Television studio technology continues to evolve, and PLNU is staying up-to-date in this evolution.  This coming fall, 2011, PLNU film, television, and broadcast journalism students will begin producing their shows in high definition television (HDTV).  This will include a four-camera studio (an upgrade from the present three-camera standard-definition system), and will include a camera on a jib--allowing students to record “flying camera shots” in the studio.  The cameras will also have state-of-the-art remote control pan, tilt, and zoom functions—allowing a single operator to control all four cameras at once while in the control room.

            Three people have been involved in the process of getting this new system approved.  These include Dr. Alan Hueth, professor of communication, Dr. Clark Greer, and Rick Moncauskas, PLNU TV Studio Operations Manager.  They have been working together for years to create a workable plan for the renovation. 

            “We have been proposing this for the last four years. We got turned down for three years—due to the economic downturn and decreased budgets on campus,” said Hueth.  “But we kept coming back, and they (PLNU administrators) finally decided to invest the money.”

            The duo had to create a full business proposal, a rationale, what was needed, a time the equipment was needed by, and competitive bids from vendors.  When PLNU’s television studio was originally built 13-years ago, the plan was carried out by TV Magic, an internationally recognized broadcast system integrator.  Two ex-TV Magic employees, Gus Allman, a TV Magic engineer, and Pat Thompson, a TV Magic sales manager, broke off to create their own systems integrator called Triton Technologies.  Moncauskas approached the company about the HDTV project.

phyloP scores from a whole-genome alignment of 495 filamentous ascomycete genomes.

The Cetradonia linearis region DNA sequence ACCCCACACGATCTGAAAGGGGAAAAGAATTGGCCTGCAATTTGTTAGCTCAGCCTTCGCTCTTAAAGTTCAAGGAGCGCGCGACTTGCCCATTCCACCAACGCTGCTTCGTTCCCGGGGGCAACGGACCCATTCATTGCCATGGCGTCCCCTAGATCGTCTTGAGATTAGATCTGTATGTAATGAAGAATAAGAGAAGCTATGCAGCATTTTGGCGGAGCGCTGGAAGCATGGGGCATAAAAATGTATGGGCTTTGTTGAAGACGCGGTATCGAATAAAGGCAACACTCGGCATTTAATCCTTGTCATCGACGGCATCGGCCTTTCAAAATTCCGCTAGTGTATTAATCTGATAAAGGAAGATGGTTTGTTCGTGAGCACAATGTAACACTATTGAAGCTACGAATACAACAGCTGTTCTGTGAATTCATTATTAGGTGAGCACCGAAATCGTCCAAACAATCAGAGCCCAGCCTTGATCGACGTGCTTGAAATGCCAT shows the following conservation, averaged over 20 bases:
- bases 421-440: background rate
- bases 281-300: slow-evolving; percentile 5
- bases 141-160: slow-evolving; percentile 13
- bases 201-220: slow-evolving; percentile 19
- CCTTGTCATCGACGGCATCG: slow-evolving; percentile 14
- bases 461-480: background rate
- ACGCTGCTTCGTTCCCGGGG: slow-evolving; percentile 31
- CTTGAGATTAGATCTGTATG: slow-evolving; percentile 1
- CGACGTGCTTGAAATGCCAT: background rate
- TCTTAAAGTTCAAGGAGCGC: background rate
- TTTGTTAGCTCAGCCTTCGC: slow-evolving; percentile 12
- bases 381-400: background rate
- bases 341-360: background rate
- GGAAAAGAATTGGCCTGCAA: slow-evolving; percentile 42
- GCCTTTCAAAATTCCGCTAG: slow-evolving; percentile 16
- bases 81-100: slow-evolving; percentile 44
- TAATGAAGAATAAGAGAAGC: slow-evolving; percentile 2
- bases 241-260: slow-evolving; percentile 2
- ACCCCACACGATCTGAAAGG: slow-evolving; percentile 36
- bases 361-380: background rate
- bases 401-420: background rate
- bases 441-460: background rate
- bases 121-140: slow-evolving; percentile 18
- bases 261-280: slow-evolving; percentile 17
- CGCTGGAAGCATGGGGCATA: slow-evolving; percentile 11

“We gave the integrator Triton Tech our budget,” said Moncauskas.  “We said we want these kinds of things, this kind of equipment, this kind of change and they agreed to it.”

            Moncauskas will act as project supervisor—essentially overseeing Triton Tech in this renovation.   In addition to this, he, Hueth, and Dr. Clark Greer, who teaches in the broadcast journalism major, will spend a week in Las Vegas, NV, at the National Association of Broadcasters (NAB) conference April 9-14, 2011.  Here they will be finalizing equipment selections for the new system.

            Although buying and playing with equipment may seem like a fun task, it is also a serious and important one.  The faculty were very careful in determining what is the best system for PLNU and the shows that students produce on a regular basis.   

            “Rick, Clark, and I have really tried to see what’s out there—in terms of equipment, and choose items that work for all of the shows that students must produce each semester for Point TV—Channel 23, our student-operated cable channel,” said Hueth.  “After having the vendors in, and testing the equipment and seeing what it can do, we have a pretty good idea of what is needed.”

            The renovation is set for this summer and is expected to take a month to complete, with training for faculty and staff occurring prior to the fall, 2011, semester.    Meanwhile, the students will begin their training on the new system in the various production classes that they’ll be taking this coming fall semester. 



For more information regarding Channel 23’s studio renovation, please contact Alan Hueth at and Rick Moncauskas at





Communications & Theatre


Point Loma Nazarene University

Contact: Nicholle Jaramillo

Point TV: Channel 23 Marketing & Promotions Mgr.

Advisor: Alan Hueth (619) 849-2358

Date: March 18, 2011

Written by: Nicholle Jaramillo




Dreaming Big, Fulfilling a Dream:

Recent PLNU Alumnus Gets Job Promotions at DreamWorks


            There is one thing that some college seniors spend endless nights losing sleep over: post college employment.  One PLNU graduate, Shelby Martin (a 2009 PLNU alumna) took matters of landing her dream job into her own hands, and this has led to two promotions in the last two years. 

Her first promotion came right after she ended her DreamWorks internship on December 11, 2009.